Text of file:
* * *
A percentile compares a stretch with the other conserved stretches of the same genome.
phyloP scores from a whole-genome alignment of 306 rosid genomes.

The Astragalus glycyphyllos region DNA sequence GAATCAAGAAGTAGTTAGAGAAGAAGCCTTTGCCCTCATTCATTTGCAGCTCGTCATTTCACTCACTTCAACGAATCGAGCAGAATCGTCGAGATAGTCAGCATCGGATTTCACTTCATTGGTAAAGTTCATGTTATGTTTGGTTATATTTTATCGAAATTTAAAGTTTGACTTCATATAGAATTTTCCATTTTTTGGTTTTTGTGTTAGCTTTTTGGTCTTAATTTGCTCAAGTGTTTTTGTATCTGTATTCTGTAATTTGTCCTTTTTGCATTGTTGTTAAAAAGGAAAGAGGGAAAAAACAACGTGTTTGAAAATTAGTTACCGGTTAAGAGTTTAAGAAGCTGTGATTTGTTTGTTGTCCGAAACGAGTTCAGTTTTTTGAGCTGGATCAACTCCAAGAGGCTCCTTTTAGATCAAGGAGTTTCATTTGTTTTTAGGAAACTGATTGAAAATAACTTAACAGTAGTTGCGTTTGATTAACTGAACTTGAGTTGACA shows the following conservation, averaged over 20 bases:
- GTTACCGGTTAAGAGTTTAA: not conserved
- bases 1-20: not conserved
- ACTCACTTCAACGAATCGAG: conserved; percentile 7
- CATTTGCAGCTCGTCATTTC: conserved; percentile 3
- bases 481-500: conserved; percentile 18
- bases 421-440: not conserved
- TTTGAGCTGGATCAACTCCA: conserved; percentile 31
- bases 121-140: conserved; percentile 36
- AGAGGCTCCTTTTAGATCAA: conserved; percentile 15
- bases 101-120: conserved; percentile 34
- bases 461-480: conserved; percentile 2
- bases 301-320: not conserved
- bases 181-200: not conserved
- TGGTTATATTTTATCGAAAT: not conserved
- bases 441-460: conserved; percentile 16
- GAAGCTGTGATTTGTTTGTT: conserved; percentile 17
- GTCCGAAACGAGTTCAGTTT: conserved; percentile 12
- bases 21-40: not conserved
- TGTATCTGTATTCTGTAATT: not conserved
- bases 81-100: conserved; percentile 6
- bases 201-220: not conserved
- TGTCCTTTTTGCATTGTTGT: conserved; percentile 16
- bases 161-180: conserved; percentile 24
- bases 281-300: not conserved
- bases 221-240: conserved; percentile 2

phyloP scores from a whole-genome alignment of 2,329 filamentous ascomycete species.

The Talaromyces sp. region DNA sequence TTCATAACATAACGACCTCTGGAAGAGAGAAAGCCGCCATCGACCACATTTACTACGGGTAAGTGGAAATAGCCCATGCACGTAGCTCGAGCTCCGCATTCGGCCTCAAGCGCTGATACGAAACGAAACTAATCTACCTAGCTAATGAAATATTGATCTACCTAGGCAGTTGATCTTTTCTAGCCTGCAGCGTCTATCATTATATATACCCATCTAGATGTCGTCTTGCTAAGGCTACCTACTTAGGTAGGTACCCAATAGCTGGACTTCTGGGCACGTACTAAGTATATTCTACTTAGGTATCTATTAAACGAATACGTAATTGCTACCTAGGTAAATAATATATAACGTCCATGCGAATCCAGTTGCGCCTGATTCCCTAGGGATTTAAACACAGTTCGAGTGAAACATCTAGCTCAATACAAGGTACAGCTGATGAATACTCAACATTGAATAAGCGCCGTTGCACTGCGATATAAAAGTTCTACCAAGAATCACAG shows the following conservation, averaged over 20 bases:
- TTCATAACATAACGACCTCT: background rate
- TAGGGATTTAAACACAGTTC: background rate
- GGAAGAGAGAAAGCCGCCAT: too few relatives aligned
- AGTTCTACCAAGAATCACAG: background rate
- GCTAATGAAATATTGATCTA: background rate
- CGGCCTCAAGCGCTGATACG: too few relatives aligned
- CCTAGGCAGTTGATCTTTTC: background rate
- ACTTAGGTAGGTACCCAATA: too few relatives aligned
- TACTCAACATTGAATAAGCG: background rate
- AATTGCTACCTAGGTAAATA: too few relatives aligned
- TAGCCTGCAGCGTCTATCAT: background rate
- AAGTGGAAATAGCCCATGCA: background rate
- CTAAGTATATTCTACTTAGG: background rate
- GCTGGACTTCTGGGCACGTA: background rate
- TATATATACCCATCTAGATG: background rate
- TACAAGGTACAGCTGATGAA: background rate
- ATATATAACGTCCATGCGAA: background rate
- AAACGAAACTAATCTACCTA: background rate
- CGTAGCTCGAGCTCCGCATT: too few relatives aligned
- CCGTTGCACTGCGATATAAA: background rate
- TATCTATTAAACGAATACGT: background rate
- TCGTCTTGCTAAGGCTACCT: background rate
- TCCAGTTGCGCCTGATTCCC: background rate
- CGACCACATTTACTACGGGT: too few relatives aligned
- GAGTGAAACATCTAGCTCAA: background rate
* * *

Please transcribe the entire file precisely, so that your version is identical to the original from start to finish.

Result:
A percentile compares a stretch with the other conserved stretches of the same genome.
phyloP scores from a whole-genome alignment of 306 rosid genomes.

The Astragalus glycyphyllos region DNA sequence GAATCAAGAAGTAGTTAGAGAAGAAGCCTTTGCCCTCATTCATTTGCAGCTCGTCATTTCACTCACTTCAACGAATCGAGCAGAATCGTCGAGATAGTCAGCATCGGATTTCACTTCATTGGTAAAGTTCATGTTATGTTTGGTTATATTTTATCGAAATTTAAAGTTTGACTTCATATAGAATTTTCCATTTTTTGGTTTTTGTGTTAGCTTTTTGGTCTTAATTTGCTCAAGTGTTTTTGTATCTGTATTCTGTAATTTGTCCTTTTTGCATTGTTGTTAAAAAGGAAAGAGGGAAAAAACAACGTGTTTGAAAATTAGTTACCGGTTAAGAGTTTAAGAAGCTGTGATTTGTTTGTTGTCCGAAACGAGTTCAGTTTTTTGAGCTGGATCAACTCCAAGAGGCTCCTTTTAGATCAAGGAGTTTCATTTGTTTTTAGGAAACTGATTGAAAATAACTTAACAGTAGTTGCGTTTGATTAACTGAACTTGAGTTGACA shows the following conservation, averaged over 20 bases:
- GTTACCGGTTAAGAGTTTAA: not conserved
- bases 1-20: not conserved
- ACTCACTTCAACGAATCGAG: conserved; percentile 7
- CATTTGCAGCTCGTCATTTC: conserved; percentile 3
- bases 481-500: conserved; percentile 18
- bases 421-440: not conserved
- TTTGAGCTGGATCAACTCCA: conserved; percentile 31
- bases 121-140: conserved; percentile 36
- AGAGGCTCCTTTTAGATCAA: conserved; percentile 15
- bases 101-120: conserved; percentile 34
- bases 461-480: conserved; percentile 2
- bases 301-320: not conserved
- bases 181-200: not conserved
- TGGTTATATTTTATCGAAAT: not conserved
- bases 441-460: conserved; percentile 16
- GAAGCTGTGATTTGTTTGTT: conserved; percentile 17
- GTCCGAAACGAGTTCAGTTT: conserved; percentile 12
- bases 21-40: not conserved
- TGTATCTGTATTCTGTAATT: not conserved
- bases 81-100: conserved; percentile 6
- bases 201-220: not conserved
- TGTCCTTTTTGCATTGTTGT: conserved; percentile 16
- bases 161-180: conserved; percentile 24
- bases 281-300: not conserved
- bases 221-240: conserved; percentile 2

phyloP scores from a whole-genome alignment of 2,329 filamentous ascomycete species.

The Talaromyces sp. region DNA sequence TTCATAACATAACGACCTCTGGAAGAGAGAAAGCCGCCATCGACCACATTTACTACGGGTAAGTGGAAATAGCCCATGCACGTAGCTCGAGCTCCGCATTCGGCCTCAAGCGCTGATACGAAACGAAACTAATCTACCTAGCTAATGAAATATTGATCTACCTAGGCAGTTGATCTTTTCTAGCCTGCAGCGTCTATCATTATATATACCCATCTAGATGTCGTCTTGCTAAGGCTACCTACTTAGGTAGGTACCCAATAGCTGGACTTCTGGGCACGTACTAAGTATATTCTACTTAGGTATCTATTAAACGAATACGTAATTGCTACCTAGGTAAATAATATATAACGTCCATGCGAATCCAGTTGCGCCTGATTCCCTAGGGATTTAAACACAGTTCGAGTGAAACATCTAGCTCAATACAAGGTACAGCTGATGAATACTCAACATTGAATAAGCGCCGTTGCACTGCGATATAAAAGTTCTACCAAGAATCACAG shows the following conservation, averaged over 20 bases:
- TTCATAACATAACGACCTCT: background rate
- TAGGGATTTAAACACAGTTC: background rate
- GGAAGAGAGAAAGCCGCCAT: too few relatives aligned
- AGTTCTACCAAGAATCACAG: background rate
- GCTAATGAAATATTGATCTA: background rate
- CGGCCTCAAGCGCTGATACG: too few relatives aligned
- CCTAGGCAGTTGATCTTTTC: background rate
- ACTTAGGTAGGTACCCAATA: too few relatives aligned
- TACTCAACATTGAATAAGCG: background rate
- AATTGCTACCTAGGTAAATA: too few relatives aligned
- TAGCCTGCAGCGTCTATCAT: background rate
- AAGTGGAAATAGCCCATGCA: background rate
- CTAAGTATATTCTACTTAGG: background rate
- GCTGGACTTCTGGGCACGTA: background rate
- TATATATACCCATCTAGATG: background rate
- TACAAGGTACAGCTGATGAA: background rate
- ATATATAACGTCCATGCGAA: background rate
- AAACGAAACTAATCTACCTA: background rate
- CGTAGCTCGAGCTCCGCATT: too few relatives aligned
- CCGTTGCACTGCGATATAAA: background rate
- TATCTATTAAACGAATACGT: background rate
- TCGTCTTGCTAAGGCTACCT: background rate
- TCCAGTTGCGCCTGATTCCC: background rate
- CGACCACATTTACTACGGGT: too few relatives aligned
- GAGTGAAACATCTAGCTCAA: background rate